Anxiety. We all get anxious about things. We’re late for an appointment. Can we afford to get a repair on the car done? Does that girl I like like me too? (Turns out she does and in a long and roundabout way that led to this blog.)
That anxiety is real, but compared to the anxiety our son feels, every day, all the time, about everything, our anxiety is trivial.
Our son is a boiling kettle of anxiety, says the counsellor who is helping us learn how to better care for him. That’s his normal state. That’s why, when something goes wrong or doesn’t go as he expects, he blows into a full scale meltdown almost immediately. A meltdown where things get thrown. Where kicks and punches are thrown. Where his little frame is rigid with tension because he simply cannot bear the pressure in his brain. Where his senses no longer work to help him interpret the world around him, but are screaming at him to fight! Fight! FIGHT!
So what causes this terrible anxiety? Well, in common with many kids with Fetal Alcohol Syndrome, pretty much anything. Our son has such a hard time understanding the world around him, his social relationships, the tasks he has to manage at school, that everything causes him to worry.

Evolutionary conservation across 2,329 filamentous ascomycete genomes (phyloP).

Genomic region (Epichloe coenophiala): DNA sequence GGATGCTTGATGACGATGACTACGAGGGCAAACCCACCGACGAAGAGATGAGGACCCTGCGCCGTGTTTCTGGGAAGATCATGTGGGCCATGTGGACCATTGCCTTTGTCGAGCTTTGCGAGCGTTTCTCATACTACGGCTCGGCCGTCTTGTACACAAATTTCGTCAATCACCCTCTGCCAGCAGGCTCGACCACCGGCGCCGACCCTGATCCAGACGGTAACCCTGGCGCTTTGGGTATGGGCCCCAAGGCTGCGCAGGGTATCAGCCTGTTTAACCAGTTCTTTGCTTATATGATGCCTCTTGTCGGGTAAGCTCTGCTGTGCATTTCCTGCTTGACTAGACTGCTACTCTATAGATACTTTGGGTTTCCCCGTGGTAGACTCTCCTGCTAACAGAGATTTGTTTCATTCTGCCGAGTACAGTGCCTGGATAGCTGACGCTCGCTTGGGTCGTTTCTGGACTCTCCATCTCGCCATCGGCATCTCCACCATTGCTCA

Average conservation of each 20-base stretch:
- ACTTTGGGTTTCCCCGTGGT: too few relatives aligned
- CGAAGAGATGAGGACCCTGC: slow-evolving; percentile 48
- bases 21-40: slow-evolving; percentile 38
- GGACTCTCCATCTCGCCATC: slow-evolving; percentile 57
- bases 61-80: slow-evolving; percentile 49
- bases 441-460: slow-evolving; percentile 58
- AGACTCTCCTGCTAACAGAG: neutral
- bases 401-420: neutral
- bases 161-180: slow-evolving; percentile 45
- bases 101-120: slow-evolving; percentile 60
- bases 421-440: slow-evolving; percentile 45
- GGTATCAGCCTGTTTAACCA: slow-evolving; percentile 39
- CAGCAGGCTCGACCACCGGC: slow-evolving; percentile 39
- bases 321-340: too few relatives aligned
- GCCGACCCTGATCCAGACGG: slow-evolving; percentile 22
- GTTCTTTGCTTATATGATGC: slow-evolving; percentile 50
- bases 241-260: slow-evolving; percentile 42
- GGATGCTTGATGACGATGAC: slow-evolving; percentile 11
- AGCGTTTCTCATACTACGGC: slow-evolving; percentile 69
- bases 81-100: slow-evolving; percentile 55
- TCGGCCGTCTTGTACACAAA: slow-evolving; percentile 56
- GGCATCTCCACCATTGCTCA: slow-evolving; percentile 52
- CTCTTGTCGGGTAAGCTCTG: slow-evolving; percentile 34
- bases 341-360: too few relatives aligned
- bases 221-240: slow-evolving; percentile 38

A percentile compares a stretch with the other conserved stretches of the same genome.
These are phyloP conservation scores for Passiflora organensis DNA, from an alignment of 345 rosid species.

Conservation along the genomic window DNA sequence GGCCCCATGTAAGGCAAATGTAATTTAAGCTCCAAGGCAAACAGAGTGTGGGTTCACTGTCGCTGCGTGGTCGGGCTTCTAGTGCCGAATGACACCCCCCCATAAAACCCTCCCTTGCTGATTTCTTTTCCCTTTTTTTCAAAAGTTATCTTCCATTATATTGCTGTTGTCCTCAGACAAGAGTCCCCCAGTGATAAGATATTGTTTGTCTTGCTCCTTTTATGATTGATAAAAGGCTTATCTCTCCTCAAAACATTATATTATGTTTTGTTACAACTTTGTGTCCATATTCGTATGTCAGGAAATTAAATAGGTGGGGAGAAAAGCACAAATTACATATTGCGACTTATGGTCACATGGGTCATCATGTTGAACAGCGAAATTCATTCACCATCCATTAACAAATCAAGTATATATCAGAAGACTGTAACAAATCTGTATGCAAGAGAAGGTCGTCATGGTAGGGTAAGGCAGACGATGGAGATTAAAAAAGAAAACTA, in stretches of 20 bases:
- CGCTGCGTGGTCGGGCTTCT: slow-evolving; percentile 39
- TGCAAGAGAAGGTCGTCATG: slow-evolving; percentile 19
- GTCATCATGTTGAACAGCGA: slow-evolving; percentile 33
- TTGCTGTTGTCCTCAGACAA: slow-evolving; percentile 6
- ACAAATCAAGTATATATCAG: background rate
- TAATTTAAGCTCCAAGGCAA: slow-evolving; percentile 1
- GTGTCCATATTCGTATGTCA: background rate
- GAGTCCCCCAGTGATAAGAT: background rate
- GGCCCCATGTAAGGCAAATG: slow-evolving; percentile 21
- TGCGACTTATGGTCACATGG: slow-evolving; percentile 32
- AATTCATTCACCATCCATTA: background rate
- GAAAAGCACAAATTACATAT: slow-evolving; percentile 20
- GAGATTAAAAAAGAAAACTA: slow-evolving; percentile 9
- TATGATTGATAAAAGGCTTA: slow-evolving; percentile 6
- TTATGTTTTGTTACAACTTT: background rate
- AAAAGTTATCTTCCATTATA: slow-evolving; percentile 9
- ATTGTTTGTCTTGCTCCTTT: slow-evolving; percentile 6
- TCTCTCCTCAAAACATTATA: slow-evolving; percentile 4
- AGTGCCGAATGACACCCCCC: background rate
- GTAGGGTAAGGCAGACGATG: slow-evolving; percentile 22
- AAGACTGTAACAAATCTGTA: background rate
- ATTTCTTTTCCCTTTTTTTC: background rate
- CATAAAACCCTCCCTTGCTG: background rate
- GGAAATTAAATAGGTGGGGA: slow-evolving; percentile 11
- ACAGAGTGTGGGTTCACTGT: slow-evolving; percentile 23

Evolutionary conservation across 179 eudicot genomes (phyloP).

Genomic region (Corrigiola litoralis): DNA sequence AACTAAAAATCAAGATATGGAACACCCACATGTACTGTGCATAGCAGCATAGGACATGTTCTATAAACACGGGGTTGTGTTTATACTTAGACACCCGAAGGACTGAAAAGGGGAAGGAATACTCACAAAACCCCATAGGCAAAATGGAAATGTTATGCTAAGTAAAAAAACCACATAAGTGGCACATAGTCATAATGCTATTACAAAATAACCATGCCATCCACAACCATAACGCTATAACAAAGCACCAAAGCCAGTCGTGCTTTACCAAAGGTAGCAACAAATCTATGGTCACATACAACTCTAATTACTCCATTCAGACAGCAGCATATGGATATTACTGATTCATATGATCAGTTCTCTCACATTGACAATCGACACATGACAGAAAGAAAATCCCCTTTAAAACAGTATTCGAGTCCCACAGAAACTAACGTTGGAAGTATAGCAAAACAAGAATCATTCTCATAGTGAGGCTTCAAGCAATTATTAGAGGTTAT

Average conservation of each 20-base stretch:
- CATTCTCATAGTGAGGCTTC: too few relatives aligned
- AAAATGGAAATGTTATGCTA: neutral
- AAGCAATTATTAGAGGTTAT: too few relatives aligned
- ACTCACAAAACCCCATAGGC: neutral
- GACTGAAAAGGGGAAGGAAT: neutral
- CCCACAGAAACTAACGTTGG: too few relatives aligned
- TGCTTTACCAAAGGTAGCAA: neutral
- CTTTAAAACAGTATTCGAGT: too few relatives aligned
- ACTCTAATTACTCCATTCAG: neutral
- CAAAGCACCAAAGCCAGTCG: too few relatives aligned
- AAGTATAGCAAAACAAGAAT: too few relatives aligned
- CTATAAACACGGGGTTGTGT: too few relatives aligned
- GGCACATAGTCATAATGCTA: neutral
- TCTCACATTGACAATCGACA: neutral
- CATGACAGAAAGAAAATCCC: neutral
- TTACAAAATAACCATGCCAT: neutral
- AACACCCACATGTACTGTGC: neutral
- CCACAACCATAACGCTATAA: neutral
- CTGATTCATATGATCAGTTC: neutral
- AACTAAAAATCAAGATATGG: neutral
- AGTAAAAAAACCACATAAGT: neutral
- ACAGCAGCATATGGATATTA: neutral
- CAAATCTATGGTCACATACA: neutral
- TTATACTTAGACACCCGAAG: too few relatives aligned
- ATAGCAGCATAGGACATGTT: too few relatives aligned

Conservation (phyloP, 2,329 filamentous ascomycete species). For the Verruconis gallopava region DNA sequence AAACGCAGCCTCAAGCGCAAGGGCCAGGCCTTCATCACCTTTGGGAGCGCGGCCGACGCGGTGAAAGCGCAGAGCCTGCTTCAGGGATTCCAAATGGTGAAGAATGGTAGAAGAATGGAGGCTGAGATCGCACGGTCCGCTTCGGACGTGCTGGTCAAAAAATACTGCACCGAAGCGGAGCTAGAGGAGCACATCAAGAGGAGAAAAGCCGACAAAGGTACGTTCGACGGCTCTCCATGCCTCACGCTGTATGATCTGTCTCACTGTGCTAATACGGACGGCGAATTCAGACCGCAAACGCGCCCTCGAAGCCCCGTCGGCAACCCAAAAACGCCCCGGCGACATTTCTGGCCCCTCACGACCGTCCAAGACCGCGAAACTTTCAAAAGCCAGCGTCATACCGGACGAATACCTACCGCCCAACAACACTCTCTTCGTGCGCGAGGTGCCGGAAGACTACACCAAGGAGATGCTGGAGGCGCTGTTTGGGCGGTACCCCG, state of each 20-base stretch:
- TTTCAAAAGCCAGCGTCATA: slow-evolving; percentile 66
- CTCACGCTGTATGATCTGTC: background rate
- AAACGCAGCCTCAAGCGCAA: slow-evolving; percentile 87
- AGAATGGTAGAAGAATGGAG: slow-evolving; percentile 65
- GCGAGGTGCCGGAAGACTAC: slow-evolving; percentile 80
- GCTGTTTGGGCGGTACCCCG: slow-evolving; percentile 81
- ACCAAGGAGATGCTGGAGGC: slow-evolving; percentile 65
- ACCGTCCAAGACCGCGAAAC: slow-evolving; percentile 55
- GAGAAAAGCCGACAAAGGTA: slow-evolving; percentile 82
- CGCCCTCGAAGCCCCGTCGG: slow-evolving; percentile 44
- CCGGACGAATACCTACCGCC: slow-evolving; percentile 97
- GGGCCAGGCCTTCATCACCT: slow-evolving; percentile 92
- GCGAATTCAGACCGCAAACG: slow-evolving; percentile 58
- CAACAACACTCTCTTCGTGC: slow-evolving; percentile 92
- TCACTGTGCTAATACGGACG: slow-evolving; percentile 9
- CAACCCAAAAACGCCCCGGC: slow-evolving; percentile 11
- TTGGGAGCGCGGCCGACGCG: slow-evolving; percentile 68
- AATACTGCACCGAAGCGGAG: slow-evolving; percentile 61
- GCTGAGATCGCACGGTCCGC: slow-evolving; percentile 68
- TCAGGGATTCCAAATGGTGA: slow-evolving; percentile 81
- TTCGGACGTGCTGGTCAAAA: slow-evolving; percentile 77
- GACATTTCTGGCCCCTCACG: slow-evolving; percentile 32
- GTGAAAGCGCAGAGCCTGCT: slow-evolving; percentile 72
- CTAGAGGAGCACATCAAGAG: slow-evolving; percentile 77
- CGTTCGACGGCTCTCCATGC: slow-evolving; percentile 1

In the last few days it has manifested itself in different ways.
Does the dinner he loved yesterday taste very slightly different today? Or is it a little too hot? Or a little too cold? That’s a massive sensory problem which can mean dinner is thrown across the room. Or it could just mean a refusal to eat a meal and a retreat into his safe space to watch videos.
Are we going to a new gymnastics club? Somewhere unknown? That’s a huge source of anxiety which means it is really, really hard to get out of the door. We have to find exactly the right bandana to make it ok. Is the new gymnastics club different? Do they do the exercises slightly differently to the previous club? That means they’re doing it wrong, so he can’t join in, he has to sit and watch. And, because the hall is smaller and the noise too intense, the sensory input becomes too much and his anxiety levels start to go through the roof. So we have to leave. And now we need to find another gymnastics club because his original one was all girls and him, and that’s worked for several years but now he wants to be with boys, doing boys gymnastics.
Are we off for a walk with the dog? Well, the dog mustn’t be let off the lead because if he’s off the lead he might run away. If he is out of sight for a second he might have run away, and the panic in our son’s voice is palpable. The dog, you see, ran away once. He got far enough away that he was taken to the pound, and we didn’t get him back for 24 hours. And so, for our son, the anxiety of losing his beloved pet is ever present. Something else to add to the list of things that add to his anxiety.